Organisations must not leave the responsibility of closing the pay gap to women changing their behaviours, experts yesterday urged at a panel event hosted by the Institute for Public Policy Research (IPPR) in Westminster.
Launching a new report, The state of pay: Demystifying the gender pay gap, expert speakers – including Stella Creasy, Labour MP for Walthamstow, Catherine Colebrook, chief economist at the IPPR, and Emma Codd, managing partner for talent at professional services firm Deloitte – discussed the challenges facing organisations in the aftermath of the first round of gender pay reporting.
“This is not about ‘fixing women’,” Codd said. “I get so frustrated hearing ‘we need to boost their confidence’. I don’t need to fix the amazing women in my organisation. I need to fix the environment that causes these issues.”
Creasy added: “There’s a persistent idea that it is for women to address these issues, and their behaviour – how they ‘choose’ to take time off, or move to agile and flexible working – and very few stories that talk about men changing their behaviours.”
Organisations with more than 250 employees had until April to publish details of their gender pay gaps. Of the more than 10,000 public and private sector organisations that met the deadline, 78 per cent paid men more than women, while the national median gender pay gap was calculated at 18.4 per cent.
Creasy, who helped launch #PayMeToo – a cross-party coalition of MPs committed to closing the gender pay gap – discussed the initial findings gathered by an ongoing survey being run by the group to capture anecdotal experiences around gender pay. The majority of respondents were women.
While Creasy praised the conversations people were having about gender pay data, she expressed dismay that only a third (32 per cent) felt able to talk about the reporting results with their managers. By comparison, three in five (60 per cent) survey respondents had talked about the figures with their co-workers.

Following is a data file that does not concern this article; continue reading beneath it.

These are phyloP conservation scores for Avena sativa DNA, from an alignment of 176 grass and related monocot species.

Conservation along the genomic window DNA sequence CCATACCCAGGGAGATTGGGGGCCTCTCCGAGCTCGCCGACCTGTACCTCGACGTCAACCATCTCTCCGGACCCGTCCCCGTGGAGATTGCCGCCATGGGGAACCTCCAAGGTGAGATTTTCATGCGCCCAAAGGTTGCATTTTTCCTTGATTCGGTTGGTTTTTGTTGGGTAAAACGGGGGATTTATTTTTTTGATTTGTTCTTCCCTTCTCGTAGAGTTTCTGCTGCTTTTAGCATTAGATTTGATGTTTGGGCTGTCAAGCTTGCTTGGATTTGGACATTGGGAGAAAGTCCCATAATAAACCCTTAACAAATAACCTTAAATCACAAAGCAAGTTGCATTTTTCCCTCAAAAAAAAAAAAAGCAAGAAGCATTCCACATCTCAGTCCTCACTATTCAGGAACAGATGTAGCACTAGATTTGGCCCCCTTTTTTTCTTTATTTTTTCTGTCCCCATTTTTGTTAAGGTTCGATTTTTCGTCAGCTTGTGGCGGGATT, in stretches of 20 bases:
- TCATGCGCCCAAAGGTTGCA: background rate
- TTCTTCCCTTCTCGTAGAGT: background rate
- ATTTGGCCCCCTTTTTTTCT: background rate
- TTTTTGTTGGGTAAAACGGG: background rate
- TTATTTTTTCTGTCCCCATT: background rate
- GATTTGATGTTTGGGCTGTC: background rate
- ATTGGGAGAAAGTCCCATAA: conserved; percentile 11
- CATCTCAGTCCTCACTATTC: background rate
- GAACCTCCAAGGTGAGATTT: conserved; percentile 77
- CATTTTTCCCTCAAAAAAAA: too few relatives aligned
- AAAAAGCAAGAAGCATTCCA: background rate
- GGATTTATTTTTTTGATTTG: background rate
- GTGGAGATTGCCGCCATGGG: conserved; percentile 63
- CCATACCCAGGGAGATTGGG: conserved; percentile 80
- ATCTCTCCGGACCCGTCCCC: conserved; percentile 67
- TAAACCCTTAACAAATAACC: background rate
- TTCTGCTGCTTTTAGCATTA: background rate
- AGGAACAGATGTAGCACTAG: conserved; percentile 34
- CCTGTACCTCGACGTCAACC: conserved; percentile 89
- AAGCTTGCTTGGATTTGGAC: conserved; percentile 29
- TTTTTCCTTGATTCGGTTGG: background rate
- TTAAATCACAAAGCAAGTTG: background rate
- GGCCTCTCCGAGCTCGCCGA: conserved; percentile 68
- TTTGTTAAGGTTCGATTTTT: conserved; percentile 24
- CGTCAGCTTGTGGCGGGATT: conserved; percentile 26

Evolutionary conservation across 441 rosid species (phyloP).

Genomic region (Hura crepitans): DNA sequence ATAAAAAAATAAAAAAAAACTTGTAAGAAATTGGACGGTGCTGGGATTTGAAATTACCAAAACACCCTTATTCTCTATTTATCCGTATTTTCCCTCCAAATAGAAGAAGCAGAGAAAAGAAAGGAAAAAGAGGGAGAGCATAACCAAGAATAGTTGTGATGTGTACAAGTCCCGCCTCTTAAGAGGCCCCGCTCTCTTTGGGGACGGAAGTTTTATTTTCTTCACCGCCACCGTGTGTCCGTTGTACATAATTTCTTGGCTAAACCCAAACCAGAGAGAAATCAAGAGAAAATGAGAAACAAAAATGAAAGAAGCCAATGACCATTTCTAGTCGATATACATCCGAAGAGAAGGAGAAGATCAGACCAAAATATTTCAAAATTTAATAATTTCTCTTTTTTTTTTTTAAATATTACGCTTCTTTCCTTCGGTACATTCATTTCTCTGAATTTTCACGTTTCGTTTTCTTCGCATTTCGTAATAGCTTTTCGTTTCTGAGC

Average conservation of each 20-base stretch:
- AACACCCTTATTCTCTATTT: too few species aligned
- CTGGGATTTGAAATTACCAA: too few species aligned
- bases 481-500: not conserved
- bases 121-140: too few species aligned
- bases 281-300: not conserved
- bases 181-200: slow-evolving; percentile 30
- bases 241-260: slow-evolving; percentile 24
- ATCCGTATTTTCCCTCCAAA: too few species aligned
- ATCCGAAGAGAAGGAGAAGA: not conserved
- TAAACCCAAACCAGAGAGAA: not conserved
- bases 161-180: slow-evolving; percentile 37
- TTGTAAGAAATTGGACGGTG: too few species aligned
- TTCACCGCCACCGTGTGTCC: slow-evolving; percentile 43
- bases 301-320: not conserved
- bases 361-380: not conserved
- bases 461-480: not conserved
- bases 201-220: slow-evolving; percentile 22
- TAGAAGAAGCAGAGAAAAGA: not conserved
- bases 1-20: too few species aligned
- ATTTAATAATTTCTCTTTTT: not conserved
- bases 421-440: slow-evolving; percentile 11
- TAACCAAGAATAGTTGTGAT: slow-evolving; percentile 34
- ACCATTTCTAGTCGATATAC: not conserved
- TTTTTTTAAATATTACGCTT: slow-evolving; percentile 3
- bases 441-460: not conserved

“This survey has thrown up a lot of evidence of cultural issues within organisations, with women reporting their difficulty in discussing this issue with male bosses,” Creasy said.
The state of pay report put forward several recommendations for organisations seeking to close their gender pay gap, including rethinking policy around pay negotiation, ruling out the possibility of salary negotiation altogether and matching salaries to make sure new recruits earn the same as all employees working at their level.
“We know women are less likely to negotiate on salary when they apply for a job and are less likely to put themselves forward for promotions,” Colebrook said. “We can reduce the responsibility for people to elbow themselves into a more senior position by making progression opportunities as structured as possible.”
Further recommendations include encouraging greater numbers of men to work flexibly, and pressing organisations to publish clearer narratives alongside their gender pay reports to enable a more balanced analysis of future data.
However, Colebrook stressed that initiatives to close the gender pay gap must be considered in the context of the wider working world.
“There is a strong relationship between gender pay and hourly pay – the lower the hourly pay, the lower the pay gap,” she said. “So if we focus on gender pay in isolation we might find ourselves celebrating organisations that pay low wages across the board.”
Companies that failed to meet last month’s gender pay reporting deadline could now face legal action from the Equality and Human Rights Commission for non-disclosure. It was reported yesterday that fewer than 500 companies were now facing investigation after failing to meet an extended deadline, although 1,500 organisations were initially contacted about missing the April date.